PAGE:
We Are Americans, Revisited: The Dreamers, five years laterBy Maya Rhodan and Emma Talkoff
Read the full article at TIME.com >
In 2012, TIME worked with journalist and activist Jose Antonio Vargas to share the story of America’s Dreamers—undocumented immigrants brought to the U.S. illegally by their parents. The day the story was published, President Obama enacted the Deferred Action for Childhood Arrivals program, or DACA, which has shielded some 800,000 immigrants from deportation and freed them to take jobs, get an education and live the American dream they’d always claimed as their own. Since that time, many of the 30 immigrants who appeared on TIME’s cover have gone on and finished school, started families, traveled abroad and become engaged citizens. One, Roy Naim, chose a different path and is currently serving a 15-year prison sentence for possessing child pornography.
Now, their future is in doubt. There are reports that President Trump may end the program, despite repeated statements during the campaign that his immigration crackdown would not extend to Dreamers. TIME got back in touch with 15 of the 30 people who appeared on the cover to see how their lives have changed since DACA and what they are at risk of losing if the program ends. Some did not want to be included; others simply didn’t respond. Here are the stories they shared.
After stints as a teacher and community organizer, Tania Chairez settled in Colorado, where she advises college students who are navigating the immigration system. Right now she’s extra busy—in September, she’ll be working with KIPP Colorado Schools to help students with DACA in their pursuits in higher education and the workforce. As part of her work, Chairez makes “know your rights” emergency plans with parents and students—worst-case-scenario outlines for how a family will survive if some or all of them are deported. She’s made one for her own family too.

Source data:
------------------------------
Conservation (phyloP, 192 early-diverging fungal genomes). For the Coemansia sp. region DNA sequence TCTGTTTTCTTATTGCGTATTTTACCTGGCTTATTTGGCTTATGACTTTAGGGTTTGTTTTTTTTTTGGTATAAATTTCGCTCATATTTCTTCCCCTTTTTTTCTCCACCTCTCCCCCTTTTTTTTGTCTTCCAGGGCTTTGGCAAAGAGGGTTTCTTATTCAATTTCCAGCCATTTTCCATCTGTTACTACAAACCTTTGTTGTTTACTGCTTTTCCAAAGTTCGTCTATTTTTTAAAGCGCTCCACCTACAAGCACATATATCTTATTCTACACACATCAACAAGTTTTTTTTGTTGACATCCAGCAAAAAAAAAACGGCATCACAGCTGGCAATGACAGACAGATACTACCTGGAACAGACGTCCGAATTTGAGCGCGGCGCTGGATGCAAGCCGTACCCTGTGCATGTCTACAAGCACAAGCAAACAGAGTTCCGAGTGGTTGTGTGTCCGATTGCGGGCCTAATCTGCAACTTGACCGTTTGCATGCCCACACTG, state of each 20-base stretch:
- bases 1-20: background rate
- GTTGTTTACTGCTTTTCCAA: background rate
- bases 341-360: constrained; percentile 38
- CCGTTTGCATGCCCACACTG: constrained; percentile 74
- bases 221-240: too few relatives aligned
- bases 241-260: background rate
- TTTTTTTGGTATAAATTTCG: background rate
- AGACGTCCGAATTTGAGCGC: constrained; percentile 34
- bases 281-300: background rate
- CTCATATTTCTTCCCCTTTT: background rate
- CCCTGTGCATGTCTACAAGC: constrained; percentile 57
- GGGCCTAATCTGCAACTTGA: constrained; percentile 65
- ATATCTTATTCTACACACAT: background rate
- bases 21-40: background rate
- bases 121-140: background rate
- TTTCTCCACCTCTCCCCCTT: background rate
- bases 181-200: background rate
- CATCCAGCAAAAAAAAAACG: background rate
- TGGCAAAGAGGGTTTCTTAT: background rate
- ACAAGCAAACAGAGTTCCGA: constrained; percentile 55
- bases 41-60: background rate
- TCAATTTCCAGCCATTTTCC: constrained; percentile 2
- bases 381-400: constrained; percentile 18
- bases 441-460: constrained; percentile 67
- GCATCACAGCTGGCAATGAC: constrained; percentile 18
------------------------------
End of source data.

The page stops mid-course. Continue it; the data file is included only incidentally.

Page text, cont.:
How have things changed since the election?
I think one of the biggest things that has changed even since the election has been just the fear in our community. The sad part for me is I left Arizona trying to leave that anti-immigrant rhetoric, and we came to Colorado thinking that it would be better. But now it’s like Arizona is everywhere, it’s nationwide. I’m seeing a lot of the experiences that my family and I went through in Phoenix here in Colorado.
Have people in your community had to change their behavior?
All of it. There are families that I’ve talked to who are terrified to take their kids to school, and so even just dropping them off at a bus stop is scary for them, and they’ll take a different route every time they drop their kids off just to see if that makes a difference. Here in Denver, we have a very big immigration agent presence in our court system, so for anyone who’s trying to fulfill their probation requirements, or DUI classes, domestic violence classes, whatever kind of thing you have to do in the court, people are scared to go to the court because ICE agents are very likely to be there. We’ve even warned schools about this, and we’ve let them know that if they have any undocumented students who are undergoing truancy charges, to see if they can avoid the court systems, because it’s not just giving them a ticket like it would be for any other kid. It’s like giving the family a deportation sentence.
What’s it like making emergency plans with families?
It’s terrifying. I had to do a “know your rights” training for little children, for a second grader and sixth grader and a seventh grader. I had to transform all my materials to child-friendly language and have them draw pictures and things. At eight years old, they have to be thinking about emergency plans and who they can open the door for.
They reacted very much like young students would, where they would keep asking questions like, “Can’t we just hide? Can’t we run away?” I had to remind them like, no, you can’t really hide, you can’t run, you can’t lie, that’s not how this works. It was also frustrating to see that they were having to think about going to counseling. Those students have to be watching their back every single day, every single moment, and every time their dad goes to school and drops them off, they don’t know if he’s going to be there when they get back.